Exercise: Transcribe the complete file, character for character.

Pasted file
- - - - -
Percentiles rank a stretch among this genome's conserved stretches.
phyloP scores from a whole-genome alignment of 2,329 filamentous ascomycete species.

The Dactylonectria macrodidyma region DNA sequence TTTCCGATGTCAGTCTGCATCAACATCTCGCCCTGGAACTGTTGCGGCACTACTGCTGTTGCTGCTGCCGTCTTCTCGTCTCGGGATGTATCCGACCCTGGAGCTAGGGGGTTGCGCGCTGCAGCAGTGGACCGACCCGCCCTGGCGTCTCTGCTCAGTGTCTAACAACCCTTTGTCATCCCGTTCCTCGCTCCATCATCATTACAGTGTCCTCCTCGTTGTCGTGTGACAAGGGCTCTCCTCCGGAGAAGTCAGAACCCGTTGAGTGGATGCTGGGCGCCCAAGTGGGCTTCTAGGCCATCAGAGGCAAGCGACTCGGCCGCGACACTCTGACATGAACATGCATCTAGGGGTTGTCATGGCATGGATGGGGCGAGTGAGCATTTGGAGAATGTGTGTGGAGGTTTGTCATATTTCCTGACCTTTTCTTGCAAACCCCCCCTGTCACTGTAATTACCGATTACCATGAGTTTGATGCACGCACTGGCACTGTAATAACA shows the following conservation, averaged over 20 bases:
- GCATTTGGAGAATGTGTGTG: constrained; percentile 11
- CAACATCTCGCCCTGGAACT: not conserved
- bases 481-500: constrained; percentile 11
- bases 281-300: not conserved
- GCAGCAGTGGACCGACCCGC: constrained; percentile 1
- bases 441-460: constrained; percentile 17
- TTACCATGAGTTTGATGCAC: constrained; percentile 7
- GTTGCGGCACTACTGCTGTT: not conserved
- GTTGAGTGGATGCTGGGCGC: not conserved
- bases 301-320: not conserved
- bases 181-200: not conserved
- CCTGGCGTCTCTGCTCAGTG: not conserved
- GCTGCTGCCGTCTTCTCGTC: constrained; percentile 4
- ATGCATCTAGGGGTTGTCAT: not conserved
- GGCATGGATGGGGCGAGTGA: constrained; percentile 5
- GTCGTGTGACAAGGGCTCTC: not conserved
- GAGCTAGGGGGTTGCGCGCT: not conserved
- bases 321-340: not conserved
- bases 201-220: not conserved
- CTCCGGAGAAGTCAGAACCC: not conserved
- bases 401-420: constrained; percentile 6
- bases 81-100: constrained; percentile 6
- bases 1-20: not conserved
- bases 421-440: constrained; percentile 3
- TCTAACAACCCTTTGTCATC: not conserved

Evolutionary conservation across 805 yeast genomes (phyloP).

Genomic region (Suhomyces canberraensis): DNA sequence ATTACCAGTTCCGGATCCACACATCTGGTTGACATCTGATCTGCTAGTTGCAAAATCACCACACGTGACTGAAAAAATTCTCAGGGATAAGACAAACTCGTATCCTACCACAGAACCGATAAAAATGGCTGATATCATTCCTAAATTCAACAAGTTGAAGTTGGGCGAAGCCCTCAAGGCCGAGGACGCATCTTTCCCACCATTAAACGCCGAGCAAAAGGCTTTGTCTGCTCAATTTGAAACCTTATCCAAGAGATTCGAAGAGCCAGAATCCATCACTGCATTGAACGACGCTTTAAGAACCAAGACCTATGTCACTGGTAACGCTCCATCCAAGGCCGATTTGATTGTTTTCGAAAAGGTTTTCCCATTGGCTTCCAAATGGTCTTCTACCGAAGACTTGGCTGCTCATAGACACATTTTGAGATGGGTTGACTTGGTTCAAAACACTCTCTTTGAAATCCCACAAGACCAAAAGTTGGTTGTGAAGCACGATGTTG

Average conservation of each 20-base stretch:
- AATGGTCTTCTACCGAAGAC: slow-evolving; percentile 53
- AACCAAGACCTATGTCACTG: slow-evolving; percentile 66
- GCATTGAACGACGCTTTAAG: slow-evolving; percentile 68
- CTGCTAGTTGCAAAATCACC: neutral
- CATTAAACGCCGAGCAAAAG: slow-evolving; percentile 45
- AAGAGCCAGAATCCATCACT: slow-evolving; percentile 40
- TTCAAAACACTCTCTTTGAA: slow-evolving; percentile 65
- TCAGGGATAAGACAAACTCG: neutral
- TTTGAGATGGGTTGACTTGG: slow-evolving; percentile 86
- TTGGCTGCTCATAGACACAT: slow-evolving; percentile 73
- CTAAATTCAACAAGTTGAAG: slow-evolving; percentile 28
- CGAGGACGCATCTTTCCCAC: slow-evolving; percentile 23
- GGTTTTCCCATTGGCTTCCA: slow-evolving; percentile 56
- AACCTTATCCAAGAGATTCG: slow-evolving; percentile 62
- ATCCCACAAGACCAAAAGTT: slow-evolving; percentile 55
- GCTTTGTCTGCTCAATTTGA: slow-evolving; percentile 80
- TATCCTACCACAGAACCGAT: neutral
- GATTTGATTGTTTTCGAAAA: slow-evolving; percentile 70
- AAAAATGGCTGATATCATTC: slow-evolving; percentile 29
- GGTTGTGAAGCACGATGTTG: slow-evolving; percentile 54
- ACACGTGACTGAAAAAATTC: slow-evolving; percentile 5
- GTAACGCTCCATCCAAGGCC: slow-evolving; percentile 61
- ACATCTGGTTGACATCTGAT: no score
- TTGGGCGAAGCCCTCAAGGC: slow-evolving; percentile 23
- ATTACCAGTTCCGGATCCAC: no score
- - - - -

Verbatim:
Percentiles rank a stretch among this genome's conserved stretches.
phyloP scores from a whole-genome alignment of 2,329 filamentous ascomycete species.

The Dactylonectria macrodidyma region DNA sequence TTTCCGATGTCAGTCTGCATCAACATCTCGCCCTGGAACTGTTGCGGCACTACTGCTGTTGCTGCTGCCGTCTTCTCGTCTCGGGATGTATCCGACCCTGGAGCTAGGGGGTTGCGCGCTGCAGCAGTGGACCGACCCGCCCTGGCGTCTCTGCTCAGTGTCTAACAACCCTTTGTCATCCCGTTCCTCGCTCCATCATCATTACAGTGTCCTCCTCGTTGTCGTGTGACAAGGGCTCTCCTCCGGAGAAGTCAGAACCCGTTGAGTGGATGCTGGGCGCCCAAGTGGGCTTCTAGGCCATCAGAGGCAAGCGACTCGGCCGCGACACTCTGACATGAACATGCATCTAGGGGTTGTCATGGCATGGATGGGGCGAGTGAGCATTTGGAGAATGTGTGTGGAGGTTTGTCATATTTCCTGACCTTTTCTTGCAAACCCCCCCTGTCACTGTAATTACCGATTACCATGAGTTTGATGCACGCACTGGCACTGTAATAACA shows the following conservation, averaged over 20 bases:
- GCATTTGGAGAATGTGTGTG: constrained; percentile 11
- CAACATCTCGCCCTGGAACT: not conserved
- bases 481-500: constrained; percentile 11
- bases 281-300: not conserved
- GCAGCAGTGGACCGACCCGC: constrained; percentile 1
- bases 441-460: constrained; percentile 17
- TTACCATGAGTTTGATGCAC: constrained; percentile 7
- GTTGCGGCACTACTGCTGTT: not conserved
- GTTGAGTGGATGCTGGGCGC: not conserved
- bases 301-320: not conserved
- bases 181-200: not conserved
- CCTGGCGTCTCTGCTCAGTG: not conserved
- GCTGCTGCCGTCTTCTCGTC: constrained; percentile 4
- ATGCATCTAGGGGTTGTCAT: not conserved
- GGCATGGATGGGGCGAGTGA: constrained; percentile 5
- GTCGTGTGACAAGGGCTCTC: not conserved
- GAGCTAGGGGGTTGCGCGCT: not conserved
- bases 321-340: not conserved
- bases 201-220: not conserved
- CTCCGGAGAAGTCAGAACCC: not conserved
- bases 401-420: constrained; percentile 6
- bases 81-100: constrained; percentile 6
- bases 1-20: not conserved
- bases 421-440: constrained; percentile 3
- TCTAACAACCCTTTGTCATC: not conserved

Evolutionary conservation across 805 yeast genomes (phyloP).

Genomic region (Suhomyces canberraensis): DNA sequence ATTACCAGTTCCGGATCCACACATCTGGTTGACATCTGATCTGCTAGTTGCAAAATCACCACACGTGACTGAAAAAATTCTCAGGGATAAGACAAACTCGTATCCTACCACAGAACCGATAAAAATGGCTGATATCATTCCTAAATTCAACAAGTTGAAGTTGGGCGAAGCCCTCAAGGCCGAGGACGCATCTTTCCCACCATTAAACGCCGAGCAAAAGGCTTTGTCTGCTCAATTTGAAACCTTATCCAAGAGATTCGAAGAGCCAGAATCCATCACTGCATTGAACGACGCTTTAAGAACCAAGACCTATGTCACTGGTAACGCTCCATCCAAGGCCGATTTGATTGTTTTCGAAAAGGTTTTCCCATTGGCTTCCAAATGGTCTTCTACCGAAGACTTGGCTGCTCATAGACACATTTTGAGATGGGTTGACTTGGTTCAAAACACTCTCTTTGAAATCCCACAAGACCAAAAGTTGGTTGTGAAGCACGATGTTG

Average conservation of each 20-base stretch:
- AATGGTCTTCTACCGAAGAC: slow-evolving; percentile 53
- AACCAAGACCTATGTCACTG: slow-evolving; percentile 66
- GCATTGAACGACGCTTTAAG: slow-evolving; percentile 68
- CTGCTAGTTGCAAAATCACC: neutral
- CATTAAACGCCGAGCAAAAG: slow-evolving; percentile 45
- AAGAGCCAGAATCCATCACT: slow-evolving; percentile 40
- TTCAAAACACTCTCTTTGAA: slow-evolving; percentile 65
- TCAGGGATAAGACAAACTCG: neutral
- TTTGAGATGGGTTGACTTGG: slow-evolving; percentile 86
- TTGGCTGCTCATAGACACAT: slow-evolving; percentile 73
- CTAAATTCAACAAGTTGAAG: slow-evolving; percentile 28
- CGAGGACGCATCTTTCCCAC: slow-evolving; percentile 23
- GGTTTTCCCATTGGCTTCCA: slow-evolving; percentile 56
- AACCTTATCCAAGAGATTCG: slow-evolving; percentile 62
- ATCCCACAAGACCAAAAGTT: slow-evolving; percentile 55
- GCTTTGTCTGCTCAATTTGA: slow-evolving; percentile 80
- TATCCTACCACAGAACCGAT: neutral
- GATTTGATTGTTTTCGAAAA: slow-evolving; percentile 70
- AAAAATGGCTGATATCATTC: slow-evolving; percentile 29
- GGTTGTGAAGCACGATGTTG: slow-evolving; percentile 54
- ACACGTGACTGAAAAAATTC: slow-evolving; percentile 5
- GTAACGCTCCATCCAAGGCC: slow-evolving; percentile 61
- ACATCTGGTTGACATCTGAT: no score
- TTGGGCGAAGCCCTCAAGGC: slow-evolving; percentile 23
- ATTACCAGTTCCGGATCCAC: no score